Magazine Review: Science Fantasy #4 Spring 1971

Magazine Review: Science Fantasy #4 Spring 1971 edited by Sol Cohen

Science Fantasy was a short-lived (this is the final issue) reprint magazine from Ziff-Davis Publishing, which should not be confused with the long-running British magazine of the same title.  The stories in this issue come from the late 1940s/early 1950s, and reader tastes had changed considerably by the early 1970s, which may explain why the magazine didn’t last very long.  The cover and interior art are uncredited, although some of the illustrations are signed, and Virgil Finlay’s stuff is unmistakable.  Let’s take a look at the eight stories featured.

Science Fantasy #4 Spring 1971

“Medusa Was a Lady” by William Tenn:  Perennial sucker Percy S. Yuss probably should have been more suspicious about the apartment being so cheap to rent, especially as the last few tenants hadn’t taken their stuff with them.  But he’s on a shoestring budget since being talked into buying a half-share in a failing restaurant.  So he takes the place, then tries to take a nice relaxing bath.  Except that when he opens his eyes, the tub is in the ocean, a long way from shore!

Percy soon learns that he has somehow been cast in the lead role of the myth of Perseus.   Now he must avoid being executed by the tyrannical King Polydectes, rescue a beautiful woman from a monster and slay Medusa of the Gorgons, with the help of Hermes.  But is the Olympian being entirely honest about what’s going on?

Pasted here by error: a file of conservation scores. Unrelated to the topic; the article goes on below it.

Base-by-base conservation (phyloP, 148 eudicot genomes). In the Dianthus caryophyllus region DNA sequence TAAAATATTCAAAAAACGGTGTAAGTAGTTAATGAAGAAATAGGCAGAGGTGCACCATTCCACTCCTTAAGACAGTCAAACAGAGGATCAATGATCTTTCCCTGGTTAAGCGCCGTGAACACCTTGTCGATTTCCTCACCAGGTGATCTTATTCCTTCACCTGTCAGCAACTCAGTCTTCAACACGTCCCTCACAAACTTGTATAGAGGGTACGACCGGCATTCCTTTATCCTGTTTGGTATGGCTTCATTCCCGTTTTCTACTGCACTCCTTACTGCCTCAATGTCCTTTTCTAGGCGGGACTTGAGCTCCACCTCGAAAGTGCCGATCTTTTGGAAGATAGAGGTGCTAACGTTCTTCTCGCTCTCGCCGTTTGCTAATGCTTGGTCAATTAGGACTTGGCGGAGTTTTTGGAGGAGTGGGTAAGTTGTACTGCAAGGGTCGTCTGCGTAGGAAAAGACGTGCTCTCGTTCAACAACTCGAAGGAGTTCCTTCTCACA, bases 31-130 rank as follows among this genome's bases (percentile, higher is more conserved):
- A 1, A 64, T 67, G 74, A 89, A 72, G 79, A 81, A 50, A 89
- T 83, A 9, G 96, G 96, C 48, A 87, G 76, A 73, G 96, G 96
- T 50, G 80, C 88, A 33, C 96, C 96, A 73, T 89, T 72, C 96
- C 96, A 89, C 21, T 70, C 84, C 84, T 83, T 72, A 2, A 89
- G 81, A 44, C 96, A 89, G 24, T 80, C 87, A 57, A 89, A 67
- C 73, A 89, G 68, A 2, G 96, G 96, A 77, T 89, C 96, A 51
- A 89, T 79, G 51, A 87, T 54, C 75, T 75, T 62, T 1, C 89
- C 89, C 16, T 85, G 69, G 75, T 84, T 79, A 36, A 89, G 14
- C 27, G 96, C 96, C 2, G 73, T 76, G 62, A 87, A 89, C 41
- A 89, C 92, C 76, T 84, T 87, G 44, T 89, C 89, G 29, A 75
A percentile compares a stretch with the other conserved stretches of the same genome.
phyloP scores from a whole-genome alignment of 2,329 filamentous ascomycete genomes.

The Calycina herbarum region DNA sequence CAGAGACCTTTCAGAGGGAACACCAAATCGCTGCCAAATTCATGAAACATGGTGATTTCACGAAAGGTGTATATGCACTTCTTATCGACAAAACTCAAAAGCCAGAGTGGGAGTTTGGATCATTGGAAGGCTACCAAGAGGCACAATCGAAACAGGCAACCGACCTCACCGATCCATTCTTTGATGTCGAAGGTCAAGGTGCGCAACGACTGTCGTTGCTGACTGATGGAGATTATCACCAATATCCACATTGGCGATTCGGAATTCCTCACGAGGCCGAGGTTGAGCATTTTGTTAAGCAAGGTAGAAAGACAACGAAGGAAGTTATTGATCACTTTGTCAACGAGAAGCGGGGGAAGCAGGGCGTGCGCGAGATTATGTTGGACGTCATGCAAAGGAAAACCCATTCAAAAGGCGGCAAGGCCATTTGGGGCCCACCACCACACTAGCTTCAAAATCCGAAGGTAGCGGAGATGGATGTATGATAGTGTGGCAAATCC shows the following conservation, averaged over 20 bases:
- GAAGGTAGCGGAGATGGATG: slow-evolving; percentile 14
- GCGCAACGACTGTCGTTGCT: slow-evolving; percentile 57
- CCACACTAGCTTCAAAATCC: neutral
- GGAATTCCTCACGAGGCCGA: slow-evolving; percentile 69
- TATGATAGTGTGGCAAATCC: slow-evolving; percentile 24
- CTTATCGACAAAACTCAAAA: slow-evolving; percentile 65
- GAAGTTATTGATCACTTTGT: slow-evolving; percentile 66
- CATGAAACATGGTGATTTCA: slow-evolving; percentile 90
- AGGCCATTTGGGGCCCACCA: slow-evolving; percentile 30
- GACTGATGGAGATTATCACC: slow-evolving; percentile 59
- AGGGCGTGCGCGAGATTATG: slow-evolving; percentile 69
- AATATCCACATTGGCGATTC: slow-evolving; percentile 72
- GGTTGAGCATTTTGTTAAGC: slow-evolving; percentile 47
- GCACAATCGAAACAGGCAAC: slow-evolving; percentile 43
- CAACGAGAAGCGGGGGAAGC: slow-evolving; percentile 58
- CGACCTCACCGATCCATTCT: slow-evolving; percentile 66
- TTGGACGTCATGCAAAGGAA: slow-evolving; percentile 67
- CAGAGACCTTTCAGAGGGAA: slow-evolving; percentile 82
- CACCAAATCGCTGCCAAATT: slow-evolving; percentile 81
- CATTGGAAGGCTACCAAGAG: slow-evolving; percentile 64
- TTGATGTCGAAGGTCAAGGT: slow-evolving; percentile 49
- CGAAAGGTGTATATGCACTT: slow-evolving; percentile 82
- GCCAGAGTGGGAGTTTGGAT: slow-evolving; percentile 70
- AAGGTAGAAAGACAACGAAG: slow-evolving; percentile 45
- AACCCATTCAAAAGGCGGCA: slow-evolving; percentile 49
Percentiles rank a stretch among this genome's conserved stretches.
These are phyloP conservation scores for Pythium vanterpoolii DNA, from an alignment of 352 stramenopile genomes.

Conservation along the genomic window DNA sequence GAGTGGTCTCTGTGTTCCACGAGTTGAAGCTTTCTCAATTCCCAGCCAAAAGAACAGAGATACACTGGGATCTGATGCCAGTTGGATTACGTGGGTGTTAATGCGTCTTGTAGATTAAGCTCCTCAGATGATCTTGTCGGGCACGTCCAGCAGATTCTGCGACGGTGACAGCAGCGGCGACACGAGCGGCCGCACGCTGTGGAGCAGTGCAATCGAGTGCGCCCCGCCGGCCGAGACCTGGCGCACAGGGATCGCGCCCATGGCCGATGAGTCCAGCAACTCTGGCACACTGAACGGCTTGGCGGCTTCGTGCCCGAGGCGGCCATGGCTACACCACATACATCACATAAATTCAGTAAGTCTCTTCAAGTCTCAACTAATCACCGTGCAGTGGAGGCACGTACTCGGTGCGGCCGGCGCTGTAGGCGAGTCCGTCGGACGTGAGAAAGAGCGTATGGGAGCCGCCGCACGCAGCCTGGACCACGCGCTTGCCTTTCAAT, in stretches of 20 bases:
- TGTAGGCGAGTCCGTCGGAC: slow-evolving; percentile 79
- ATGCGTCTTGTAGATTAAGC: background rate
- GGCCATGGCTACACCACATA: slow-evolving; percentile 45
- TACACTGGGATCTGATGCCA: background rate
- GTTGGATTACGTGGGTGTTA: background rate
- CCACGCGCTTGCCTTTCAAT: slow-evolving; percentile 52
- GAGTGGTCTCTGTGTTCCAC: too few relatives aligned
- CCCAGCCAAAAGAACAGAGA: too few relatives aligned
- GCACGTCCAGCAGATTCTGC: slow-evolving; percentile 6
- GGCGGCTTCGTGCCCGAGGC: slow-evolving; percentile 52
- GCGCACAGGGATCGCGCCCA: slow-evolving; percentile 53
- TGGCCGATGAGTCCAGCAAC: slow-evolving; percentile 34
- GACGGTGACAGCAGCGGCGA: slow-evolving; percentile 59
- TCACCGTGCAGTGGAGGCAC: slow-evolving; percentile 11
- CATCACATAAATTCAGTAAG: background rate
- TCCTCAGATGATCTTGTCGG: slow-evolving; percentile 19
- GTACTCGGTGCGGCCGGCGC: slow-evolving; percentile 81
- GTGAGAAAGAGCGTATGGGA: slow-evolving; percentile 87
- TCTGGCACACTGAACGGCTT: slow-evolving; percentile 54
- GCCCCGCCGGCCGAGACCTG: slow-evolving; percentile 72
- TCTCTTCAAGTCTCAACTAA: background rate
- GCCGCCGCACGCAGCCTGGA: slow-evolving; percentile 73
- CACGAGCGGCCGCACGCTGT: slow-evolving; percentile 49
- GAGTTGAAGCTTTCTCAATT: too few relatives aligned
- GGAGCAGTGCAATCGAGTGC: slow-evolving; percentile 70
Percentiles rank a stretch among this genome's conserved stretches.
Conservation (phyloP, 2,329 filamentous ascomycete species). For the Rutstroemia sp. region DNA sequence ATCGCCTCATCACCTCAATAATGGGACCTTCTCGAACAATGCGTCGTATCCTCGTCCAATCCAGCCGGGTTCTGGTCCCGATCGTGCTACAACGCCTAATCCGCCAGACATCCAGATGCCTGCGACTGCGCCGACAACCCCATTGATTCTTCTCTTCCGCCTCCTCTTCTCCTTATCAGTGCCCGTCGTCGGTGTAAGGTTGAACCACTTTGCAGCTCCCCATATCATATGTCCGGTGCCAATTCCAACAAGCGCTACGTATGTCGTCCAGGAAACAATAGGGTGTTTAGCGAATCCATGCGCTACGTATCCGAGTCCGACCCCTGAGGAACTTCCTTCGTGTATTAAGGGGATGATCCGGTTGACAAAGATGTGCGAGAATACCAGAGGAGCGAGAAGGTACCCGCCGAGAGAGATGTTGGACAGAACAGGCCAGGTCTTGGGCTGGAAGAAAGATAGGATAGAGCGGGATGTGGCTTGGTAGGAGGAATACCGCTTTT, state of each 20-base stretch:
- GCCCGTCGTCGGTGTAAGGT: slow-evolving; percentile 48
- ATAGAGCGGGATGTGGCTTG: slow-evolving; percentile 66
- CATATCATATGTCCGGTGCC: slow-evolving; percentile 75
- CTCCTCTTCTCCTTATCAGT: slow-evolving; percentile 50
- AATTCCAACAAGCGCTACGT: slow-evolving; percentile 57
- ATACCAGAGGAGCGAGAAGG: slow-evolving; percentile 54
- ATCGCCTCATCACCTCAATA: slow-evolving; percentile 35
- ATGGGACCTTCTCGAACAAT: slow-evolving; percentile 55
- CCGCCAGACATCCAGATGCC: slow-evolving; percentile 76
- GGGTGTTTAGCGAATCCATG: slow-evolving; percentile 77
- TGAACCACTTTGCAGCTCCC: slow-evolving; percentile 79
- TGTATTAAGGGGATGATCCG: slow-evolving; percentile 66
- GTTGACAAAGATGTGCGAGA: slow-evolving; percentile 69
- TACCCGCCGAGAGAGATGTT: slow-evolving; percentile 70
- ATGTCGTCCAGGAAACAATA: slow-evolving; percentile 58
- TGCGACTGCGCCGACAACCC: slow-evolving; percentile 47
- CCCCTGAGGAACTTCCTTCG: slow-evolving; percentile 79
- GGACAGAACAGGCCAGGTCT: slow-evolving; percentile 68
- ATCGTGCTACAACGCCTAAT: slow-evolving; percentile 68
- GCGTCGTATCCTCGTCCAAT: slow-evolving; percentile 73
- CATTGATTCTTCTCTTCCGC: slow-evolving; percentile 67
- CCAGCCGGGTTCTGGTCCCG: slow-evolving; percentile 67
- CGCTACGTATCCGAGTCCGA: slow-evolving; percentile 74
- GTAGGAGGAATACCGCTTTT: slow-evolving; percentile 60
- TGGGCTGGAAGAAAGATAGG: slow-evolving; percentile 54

Pulp SF did a lot of “explain mythology with science fiction” stories, and this novella is firmly in that camp.  “Cyclical history” is involved, and we are told by one character that events don’t have to repeat exactly as they were reported before.  The ending suggests he might be wrong.

This story is also somewhat satirical, with Percy noting the absurdity of his situation several times.  This may also account for minor character Tontibbi, a “Negro girl” who clearly has more common sense than anyone else on the island of Seriphos and is described as being from a more advanced civilization in Africa.  Sadly, she is in the wrong culture, so is reduced to one of Polydectes’ concubines, and no one listens to her sensible suggestions.

(Versions of the Perseus story also appear in The Blue Fairy Book and Greek Myths: A Wonder Book for Girls and Boys, which I have previously reviewed.)

“One Guitar” by Sam Merwin Jr.:  Lew Harlow, jazz guitarist, falls in love with singer Diana Wray.  She’s got the talent for the big time, but refuses to leave the small city she was born in.  It seems that every time she tries to leave, horrible accidents happen to those around her.  Also, there’s her bedridden mother to consider.  Lew decides that he likes Diana well enough despite their short acquaintance to marry her and stay in town too.

This triggers a confrontation with his new mother-in-law, who’s been hiding secrets about both herself and her plans for her daughter.  Lew will need both his knowledge of science and guitar-playing skills to get out of this one intact!  The story has a black character as a servant to Mrs. Wray, who has a stereotypical accent in her brief appearance.